How $100 and one studio day created the AFL’s signature theme songs by the Fable Singers

You may not have heard of John Caddy but you hear his voice every week at the footy. As one of the storied Fable Singers, he has made an indelible mark on the game, writes SHANNON GILL.

Fable Singer John Caddy at home in Ivanhoe.
Fable Singer John Caddy at home in Ivanhoe.

John Caddy turned 86 recently, but he’s anything but frail. He welcomes me into his Ivanhoe home and introduces his wife Pat with energy that belies those advancing years.

The garden and home he built decades ago still looks immaculate. A piano sits in the corner with photos on the wall of choirs that hint to his musical history.

John still looks strong and his memory is sharp as he recalls two vastly different and unrelated moments of his family’s life that made their mark on the VFL/AFL.

You haven’t heard John Caddy’s name, but you’ve heard his voice. Every week at the footy.


John is modest about his own football ability, but it was good enough to play in Under 18 and A Grade premierships with West Preston in the northern suburbs of Melbourne.

Footy was a family affair with his father, brothers, cousins and nephew all featuring in the 1960 premiership photo. The Caddy name is prominent in northern suburbs footy, and his great nephew Josh made it all the way to the AFL, retiring this season after two premierships with Richmond and stints at Geelong and Gold Coast.

But as competent as John was on a footy field, it was his voice that would take him to the top of the game.

John Caddy (top row, extreme right) in West Preston's 1960 A Grade Premiership team.
John Caddy (top row, extreme right) in West Preston's 1960 A Grade Premiership team.

John is believed to be the last remaining Fable Singer, the hastily thrown-together recording group who laid down the vocals for the then 12 VFL teams’ definitive theme songs.

The same recordings that reverberate around stadiums before and after games and are imprinted on football fans’ brains.

Fifty years ago, he walked into an Albert Park recording studio and history was made.


As a boy John had sung in church choirs but his true talent wasn’t recognised until he sang for a scholarship to the Melbourne University Conservatorium – and got it. But as good as that talent was, music wasn’t something he could ever commit to full-time

“So I had lessons for a couple of years, but it was never really an option as a full-time profession. I couldn’t afford to take the chance on earning money in music because I had six kids,” he says.

“In the meantime, the teacher had suggested I join the St Patrick‘s Cathedral Choir.”

John Caddy (third from the left) singing on the Tony Barber show.
John Caddy (third from the left) singing on the Tony Barber show.

It was a friendship developed with Kevin Casey, a teacher at Xavier College and one of the founders of the National Boys Choir, that led to his Fable singing. Casey used to loosely organise a group of singers for different events that led John to that recording studio in March 1972, where he joined eight others.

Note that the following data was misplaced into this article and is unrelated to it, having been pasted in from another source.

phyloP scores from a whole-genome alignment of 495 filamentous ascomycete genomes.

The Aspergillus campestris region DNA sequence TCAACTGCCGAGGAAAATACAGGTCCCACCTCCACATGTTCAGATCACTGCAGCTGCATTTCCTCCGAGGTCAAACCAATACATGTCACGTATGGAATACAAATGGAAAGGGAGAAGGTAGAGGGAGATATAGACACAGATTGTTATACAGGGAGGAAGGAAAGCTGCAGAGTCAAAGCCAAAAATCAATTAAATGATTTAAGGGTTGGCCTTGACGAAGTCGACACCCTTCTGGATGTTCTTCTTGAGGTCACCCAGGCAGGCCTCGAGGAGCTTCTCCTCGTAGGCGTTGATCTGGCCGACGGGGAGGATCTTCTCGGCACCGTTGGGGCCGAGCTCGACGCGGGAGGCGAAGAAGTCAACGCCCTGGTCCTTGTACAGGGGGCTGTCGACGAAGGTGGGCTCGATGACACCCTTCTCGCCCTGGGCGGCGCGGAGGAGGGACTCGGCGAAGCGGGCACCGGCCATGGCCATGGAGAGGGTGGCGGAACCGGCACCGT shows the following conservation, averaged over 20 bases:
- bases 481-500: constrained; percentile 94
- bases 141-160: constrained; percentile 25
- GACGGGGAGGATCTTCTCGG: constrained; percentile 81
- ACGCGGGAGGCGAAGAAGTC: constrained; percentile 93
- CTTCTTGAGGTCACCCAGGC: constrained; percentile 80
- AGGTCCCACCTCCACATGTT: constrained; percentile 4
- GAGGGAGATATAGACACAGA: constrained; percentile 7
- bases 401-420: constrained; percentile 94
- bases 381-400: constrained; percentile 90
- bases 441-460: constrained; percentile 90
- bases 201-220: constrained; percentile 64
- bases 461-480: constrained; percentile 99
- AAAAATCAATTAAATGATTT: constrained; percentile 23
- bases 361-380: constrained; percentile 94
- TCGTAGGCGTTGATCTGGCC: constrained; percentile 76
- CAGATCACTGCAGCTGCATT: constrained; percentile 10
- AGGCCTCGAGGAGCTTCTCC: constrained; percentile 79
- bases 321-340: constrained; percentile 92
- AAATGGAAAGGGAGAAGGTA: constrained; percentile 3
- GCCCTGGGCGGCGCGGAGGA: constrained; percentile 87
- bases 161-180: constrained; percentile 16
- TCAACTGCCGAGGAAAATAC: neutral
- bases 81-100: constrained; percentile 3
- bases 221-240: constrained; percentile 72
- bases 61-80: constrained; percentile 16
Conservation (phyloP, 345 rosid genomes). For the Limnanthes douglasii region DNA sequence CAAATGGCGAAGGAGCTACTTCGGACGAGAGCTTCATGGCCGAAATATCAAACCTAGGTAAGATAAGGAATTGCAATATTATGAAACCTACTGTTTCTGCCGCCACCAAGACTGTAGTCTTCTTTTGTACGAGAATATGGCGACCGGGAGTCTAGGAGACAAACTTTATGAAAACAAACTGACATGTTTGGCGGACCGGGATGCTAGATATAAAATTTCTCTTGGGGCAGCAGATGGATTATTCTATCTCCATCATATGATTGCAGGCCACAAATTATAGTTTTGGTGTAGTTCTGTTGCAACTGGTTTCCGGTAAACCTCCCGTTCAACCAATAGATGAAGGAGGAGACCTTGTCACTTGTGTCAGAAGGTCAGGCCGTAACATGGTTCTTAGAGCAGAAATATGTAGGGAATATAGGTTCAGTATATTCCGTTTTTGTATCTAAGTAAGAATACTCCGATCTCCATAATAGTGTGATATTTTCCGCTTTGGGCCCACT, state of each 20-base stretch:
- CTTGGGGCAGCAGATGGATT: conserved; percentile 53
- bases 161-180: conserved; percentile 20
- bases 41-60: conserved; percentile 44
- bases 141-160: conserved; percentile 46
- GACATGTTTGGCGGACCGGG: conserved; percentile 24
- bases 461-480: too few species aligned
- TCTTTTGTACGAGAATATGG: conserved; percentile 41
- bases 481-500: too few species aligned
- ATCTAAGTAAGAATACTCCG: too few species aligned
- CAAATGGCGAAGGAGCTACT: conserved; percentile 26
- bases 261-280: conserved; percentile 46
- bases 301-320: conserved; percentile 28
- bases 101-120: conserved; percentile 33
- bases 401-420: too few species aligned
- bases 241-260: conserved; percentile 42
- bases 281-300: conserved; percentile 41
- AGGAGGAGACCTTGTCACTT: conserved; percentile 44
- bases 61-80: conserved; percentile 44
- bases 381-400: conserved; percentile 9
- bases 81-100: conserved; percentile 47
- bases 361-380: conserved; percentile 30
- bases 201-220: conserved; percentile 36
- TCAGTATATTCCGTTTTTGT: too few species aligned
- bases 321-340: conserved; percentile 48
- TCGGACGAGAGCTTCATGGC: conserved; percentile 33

“They needed some blokes with a ‘blokey’ sound to sing these footy club songs so Kevin got us all together.

“There was no such group as the Fable Singers at the time, it was the only gig we did. It was Fable Records just calling us The Fable Singers.”

They never played a live gig, or indeed never recorded together again. They were session musicians in the purest form.

The Fable Singers existed simply as a one-off vehicle of Fable Records to record and release the VFL theme songs.

The group included Ivan Hutchison, who at the time was Channel 7’s Director of Music and its celebrated movie critic; Paul Gavin, an ABC singer; and Brian Fitzgerald, the director of music at St Patrick’s Cathedral. Most of them vaguely knew each other from choirs around Melbourne.

It has been reported that Smacka Fitzgibbon was part of the group but Caddy says he wasn’t, but he had recorded versions of the club songs some years before.

Fifty years ago nine men walked into a little house in Kerferd Road, Albert Park. Everything was packed into one day’s recording. The band had prerecorded ahead of the vocals.

The Fable Singers recording the VFL theme songs featured in Keith Dunstan's column in the Sun in 1972.
The Fable Singers recording the VFL theme songs featured in Keith Dunstan's column in the Sun in 1972.

“Everybody knew the basic tunes, but some of them had four and five part harmonies so we had to learn our own little bits and record them,” remembers John.

“They’d put them all together and when they were happy with that, they’d play it back and a fraction of a second later we’d sing it again and when recorded it would sound like 18 voices rather than nine.

“We had to learn them, record them, do them again, and do it all in one day. We did 12 songs plus the B-Side.”

The B-side to all of the theme songs was The Football Song, and Caddy can still reel off the chorus.

“The recording people were rapt, because we could all read music and all get our timing right. They said sometimes they had pop groups who would spend all day doing only three or four bars of music and we completed 13 songs!”

Each Fable Singer was also paid a princely sum for their day‘s work.

“We got $100 for the day, no royalties of course!” John laughs. “That was not bad money in 1972.”

If royalties were paid, Caddy could have put a third and fourth storey on the house given how many times their songs have been played over the ensuing 50 years.

No matter how many times a supposed marketing whiz has tried to come up with brand new music, they end up reverting back to the Fable Singers’ versions from 1972.

Every time you hear See the Bombers Fly Up, Good Old Collingwood Forever or We’re From Tigerland, you can hear John Caddy’s voice.

“My grandkids would say, ‘My Pa sings that!’”

Good Old Collingwood Forever released by Fable Records in 1972.
Good Old Collingwood Forever released by Fable Records in 1972.